Along with voluntary self-disclosure and proactively addressing compliance program deficiencies, the Guidelines list several other mitigating factors as well. Targeted companies and firms should work with their counsel to assess the viability of asserting other mitigating factors in their defense. While some of these mitigating factors are based on past circumstances (i.e., isolated, rather than systemic, apparent violations), others are based on steps that targeted companies and firms take during OFAC’s investigative process.

9. Make an Informed Decision About How to Resolve OFAC’s Enforcement Action

While settling is the best option for resolving OFAC enforcement actions in many cases, this is not always the best approach. Targeted companies and firms must make informed decisions about how to resolve their OFAC enforcement actions that take into account all pertinent facts and circumstances. The decision to settle should be made based on an acknowledgement that this is the company’s or firm’s best option, while the decision not to settle should be based on a realistic assessment of the company’s or firm’s likelihood of success in avoiding penalties entirely.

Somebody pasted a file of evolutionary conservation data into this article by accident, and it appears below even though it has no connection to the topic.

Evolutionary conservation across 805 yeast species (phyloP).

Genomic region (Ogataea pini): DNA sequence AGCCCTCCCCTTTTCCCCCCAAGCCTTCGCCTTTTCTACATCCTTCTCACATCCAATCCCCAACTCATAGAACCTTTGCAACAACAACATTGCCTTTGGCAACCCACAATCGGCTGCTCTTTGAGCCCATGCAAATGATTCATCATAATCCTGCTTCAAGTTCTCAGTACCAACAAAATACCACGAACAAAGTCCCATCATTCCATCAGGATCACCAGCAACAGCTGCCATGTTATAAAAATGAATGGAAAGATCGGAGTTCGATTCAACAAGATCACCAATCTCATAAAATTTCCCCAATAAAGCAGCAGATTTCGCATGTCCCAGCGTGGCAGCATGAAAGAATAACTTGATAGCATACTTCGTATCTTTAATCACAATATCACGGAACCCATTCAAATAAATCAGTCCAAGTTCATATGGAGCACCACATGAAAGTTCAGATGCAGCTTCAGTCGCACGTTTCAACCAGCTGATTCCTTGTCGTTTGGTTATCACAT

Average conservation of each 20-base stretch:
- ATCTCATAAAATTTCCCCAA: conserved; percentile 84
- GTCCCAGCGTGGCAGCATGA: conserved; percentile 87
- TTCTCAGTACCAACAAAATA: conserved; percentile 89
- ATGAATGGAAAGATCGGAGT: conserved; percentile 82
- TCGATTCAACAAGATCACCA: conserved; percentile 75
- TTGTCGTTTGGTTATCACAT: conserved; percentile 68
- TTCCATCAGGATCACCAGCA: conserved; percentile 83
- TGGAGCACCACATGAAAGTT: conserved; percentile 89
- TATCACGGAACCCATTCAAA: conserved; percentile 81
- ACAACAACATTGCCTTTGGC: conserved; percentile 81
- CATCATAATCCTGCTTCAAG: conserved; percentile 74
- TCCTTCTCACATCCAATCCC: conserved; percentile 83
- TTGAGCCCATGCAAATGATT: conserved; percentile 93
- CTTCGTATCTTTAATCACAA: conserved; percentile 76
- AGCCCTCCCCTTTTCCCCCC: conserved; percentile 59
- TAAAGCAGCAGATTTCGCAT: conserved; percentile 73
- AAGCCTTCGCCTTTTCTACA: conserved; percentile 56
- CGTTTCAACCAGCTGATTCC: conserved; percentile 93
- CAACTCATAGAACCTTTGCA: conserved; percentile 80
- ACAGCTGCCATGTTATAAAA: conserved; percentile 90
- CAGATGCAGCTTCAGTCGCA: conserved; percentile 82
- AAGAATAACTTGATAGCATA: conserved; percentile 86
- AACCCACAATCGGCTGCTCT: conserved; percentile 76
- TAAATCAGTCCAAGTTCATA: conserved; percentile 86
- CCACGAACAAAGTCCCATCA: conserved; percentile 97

10. Engage Highly Experienced OFAC Sanctions Defense Counsel

Due to the challenges (and risks) involved with facing OFAC scrutiny, companies and firms targeted in investigations and enforcement actions need to rely on the experience and representation of highly experienced OFAC sanctions defense counsel. Experienced counsel will be able to efficiently assist with evaluating the company’s or firm’s risk, applying the Guidelines, and formulating a targeted defense strategy. Experienced counsel will be able to communicate effectively with OFAC as well, whether this involves negotiating a settlement or working to steer OFAC’s investigation or enforcement action toward a resolution that avoids CMP entirely.